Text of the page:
It's an incredibly exciting moment. We've been peeking in downstairs every now and then to watch the progress as scenic pieces are being built.  We all have had our oohs and ahhs over parts of it and we also have had our fears  - about how a clumsy step on a high platform could spell disaster, or how a whip quick costume change could affect a timely entrance on the other side of the stage.  No doubt about it, this is another part of the process calling for brave hearts and flexible thinking.  I assume I understood the way the space will work for us, but that vision will be tested this week.  

Last night I met with members of our technological design team on lights, sound and projections for five hours to talk through the script from start to finish and decide what we want to happen when.  The meeting for this is called a Paper Tech in that we technically work out on paper the results of our conversations.  (In an interesting turn of technology we had four Mac laptops plugged in, our lighting designer Skyped in to attend from where he was in Wisconsin, and yet still all of us had pencils and erasers and paper in hand - it does not appear that Paper Tech will change to "Laptop Tech" any time soon.) We talk about how long a transition should feel like, what it might sound like, how our various arts can combine to help tell the story, tell the story, tell the story.  We tie the cues for these lights and sounds to specific actions the actor's have created in rehearsal or we tie them to a specific line - even down to a word.  So gestures, words and movement cue the stage manager to drive the tech.  Now my designers, encouraged and empowered by our meeting, will have almost two weeks to build their contributions in preparation for our actual technical rehearsals, the next big leap in our process when we put all of that theory into practice.

Sunday, April 4, 2010

First Run Through: Fragile Things, Magic and Darkness

I was having one of those late-night-into-early-morning bouts of insomnia. Where a single worry or two seem to invite another and another and they, in turn, are acquaintances of some of my old fears and a few old embarrassing moments and so they come along too “to relive old times” and finally the party is in full swing and it is four in the morning. So I gave up trying to sleep and decided to wait for the sleepy comfort of dawn. The cats were perplexed by the change in routine but were willing to sit next to me on the couch and wait for breakfast while I typed.

I turned to thinking about the first run through I saw on Monday. It is part of a sacred trust as a collaborator with other artists on a play not to reveal the first rough steps of a production. An audience must wait to see a polished gem not a bumpy rock. (Which is not to say that this rehearsal was that bumpy; I thought it was in rather good shape.) I can however reflect on the process though not the details of it. A first rehearsal is a delicate creature. I have heard other dramaturgs refer to their role on a production as midwife to a play and I have never been sure I agreed with the analogy. However, a play newly on its feet (which is often what we refer to the process as getting a play on its feet) is very much like a newborn creature, full of wrinkles and fits and starts as it struggles to stand up. Newborn creatures are not generally lovely right away. But like other newborn creatures it inspires a protectiveness to guard and help until it can stand on its own and defend itself as best it can.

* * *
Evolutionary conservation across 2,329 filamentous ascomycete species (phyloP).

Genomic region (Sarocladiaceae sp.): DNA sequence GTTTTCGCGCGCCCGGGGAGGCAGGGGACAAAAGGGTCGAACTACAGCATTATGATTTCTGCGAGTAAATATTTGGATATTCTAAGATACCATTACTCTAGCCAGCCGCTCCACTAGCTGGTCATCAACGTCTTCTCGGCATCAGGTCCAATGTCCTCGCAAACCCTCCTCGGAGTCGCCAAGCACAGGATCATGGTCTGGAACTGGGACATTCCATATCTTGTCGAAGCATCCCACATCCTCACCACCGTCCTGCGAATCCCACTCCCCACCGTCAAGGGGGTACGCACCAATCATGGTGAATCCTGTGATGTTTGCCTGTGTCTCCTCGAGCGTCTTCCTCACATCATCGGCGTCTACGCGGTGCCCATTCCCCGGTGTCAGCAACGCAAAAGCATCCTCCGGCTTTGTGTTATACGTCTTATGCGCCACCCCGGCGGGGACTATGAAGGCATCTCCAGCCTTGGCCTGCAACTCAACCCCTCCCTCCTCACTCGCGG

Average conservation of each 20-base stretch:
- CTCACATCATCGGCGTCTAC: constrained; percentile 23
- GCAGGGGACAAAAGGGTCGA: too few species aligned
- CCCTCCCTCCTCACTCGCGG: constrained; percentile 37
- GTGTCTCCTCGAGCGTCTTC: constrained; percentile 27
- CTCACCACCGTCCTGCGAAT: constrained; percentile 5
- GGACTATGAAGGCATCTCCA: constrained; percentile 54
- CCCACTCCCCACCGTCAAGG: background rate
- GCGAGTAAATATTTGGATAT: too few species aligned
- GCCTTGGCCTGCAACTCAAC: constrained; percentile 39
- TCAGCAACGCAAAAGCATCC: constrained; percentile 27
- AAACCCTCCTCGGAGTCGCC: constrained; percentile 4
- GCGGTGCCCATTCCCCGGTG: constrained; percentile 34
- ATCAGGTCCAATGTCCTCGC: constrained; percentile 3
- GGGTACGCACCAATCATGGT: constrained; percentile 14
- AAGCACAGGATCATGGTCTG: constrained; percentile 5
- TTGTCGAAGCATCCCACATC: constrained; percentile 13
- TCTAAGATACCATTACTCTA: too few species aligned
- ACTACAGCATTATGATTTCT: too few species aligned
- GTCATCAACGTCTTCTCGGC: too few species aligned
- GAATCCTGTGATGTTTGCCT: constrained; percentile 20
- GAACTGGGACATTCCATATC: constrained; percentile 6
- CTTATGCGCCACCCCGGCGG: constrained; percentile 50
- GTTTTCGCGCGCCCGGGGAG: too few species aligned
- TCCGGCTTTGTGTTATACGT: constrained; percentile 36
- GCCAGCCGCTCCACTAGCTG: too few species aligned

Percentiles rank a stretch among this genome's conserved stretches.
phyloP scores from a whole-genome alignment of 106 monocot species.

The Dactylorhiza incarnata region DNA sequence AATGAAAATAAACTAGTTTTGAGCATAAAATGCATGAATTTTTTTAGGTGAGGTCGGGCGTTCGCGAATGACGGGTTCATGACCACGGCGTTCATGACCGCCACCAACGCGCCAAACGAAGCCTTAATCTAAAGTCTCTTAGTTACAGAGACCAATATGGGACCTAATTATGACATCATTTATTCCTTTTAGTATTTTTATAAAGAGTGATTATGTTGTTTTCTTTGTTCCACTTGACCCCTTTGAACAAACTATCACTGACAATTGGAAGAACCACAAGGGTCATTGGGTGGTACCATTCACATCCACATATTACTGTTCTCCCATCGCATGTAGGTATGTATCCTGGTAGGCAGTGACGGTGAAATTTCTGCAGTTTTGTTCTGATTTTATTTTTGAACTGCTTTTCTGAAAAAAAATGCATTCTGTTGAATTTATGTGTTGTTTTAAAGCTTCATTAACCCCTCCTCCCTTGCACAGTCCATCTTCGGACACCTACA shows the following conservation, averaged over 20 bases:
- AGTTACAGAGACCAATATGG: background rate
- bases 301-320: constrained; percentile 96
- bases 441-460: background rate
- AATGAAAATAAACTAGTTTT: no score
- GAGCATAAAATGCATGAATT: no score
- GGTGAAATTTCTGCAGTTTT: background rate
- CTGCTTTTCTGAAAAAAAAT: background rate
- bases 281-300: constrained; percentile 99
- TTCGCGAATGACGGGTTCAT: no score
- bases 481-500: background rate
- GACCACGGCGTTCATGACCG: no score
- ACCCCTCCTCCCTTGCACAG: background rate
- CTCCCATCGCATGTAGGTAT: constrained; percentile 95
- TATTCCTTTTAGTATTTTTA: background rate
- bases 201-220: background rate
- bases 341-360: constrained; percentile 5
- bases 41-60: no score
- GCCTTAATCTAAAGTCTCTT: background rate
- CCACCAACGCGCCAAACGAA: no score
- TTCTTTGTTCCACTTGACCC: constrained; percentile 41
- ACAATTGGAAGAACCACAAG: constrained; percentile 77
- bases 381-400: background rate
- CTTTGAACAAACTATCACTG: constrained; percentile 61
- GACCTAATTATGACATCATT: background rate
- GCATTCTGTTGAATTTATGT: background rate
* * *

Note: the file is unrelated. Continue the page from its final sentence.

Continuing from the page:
If you are not a participant in theater, then you should appreciate the job the actors have to do at a first run through of a play. They are remembering new blocking, and lines, thinking about the development of their characters, working on dialects and fight choreography all while still working in an empty room with tape on the floor to indicate doors, or steps or ladders. Often this is after putting aside the concerns of a day job and fueled by caffeine while fighting a cold.

Designers come to a first run through and do not generally make a good audience. Not because they don’t enjoy the play but because they are thinking about their various tasks and may have heads bent over notepads or laptops writing questions about a sound cue or how a set piece might function or some costume change that might be needed, or could some story arc be made more clear.

The Marquis de Carabas tells the stranded Richard,You’ll just have to make the best of it down here in the sewers and the magic and the dark.” The act of making theater, the contract between an audience and actors who agree to sit in a dark room and share an experience that is meant to move them is source of continual fascination to me no matter how long I work in theater.

It is no surprise then that the earliest acts of theater are associated with religious rituals. One can imagine the day a hunter at night by a fire told the story of the hunt and the moment another person took up the skin of a gazelle and pretended to be the creature hunted. It is easy to see how the recreation of a fierce hunt for those who didn’t see it but are about to enjoy the meal might become a mystical play. Early Greek theater was part of religious festivals and a shared communal experience. So even though theaters today are not generally tied to religious practice and they often struggle for their financial existence in a world of many competing entertainment voices; there are still those struggling to create fragile things and delicate creatures and there is still something that draws audiences to share the magic and the dark.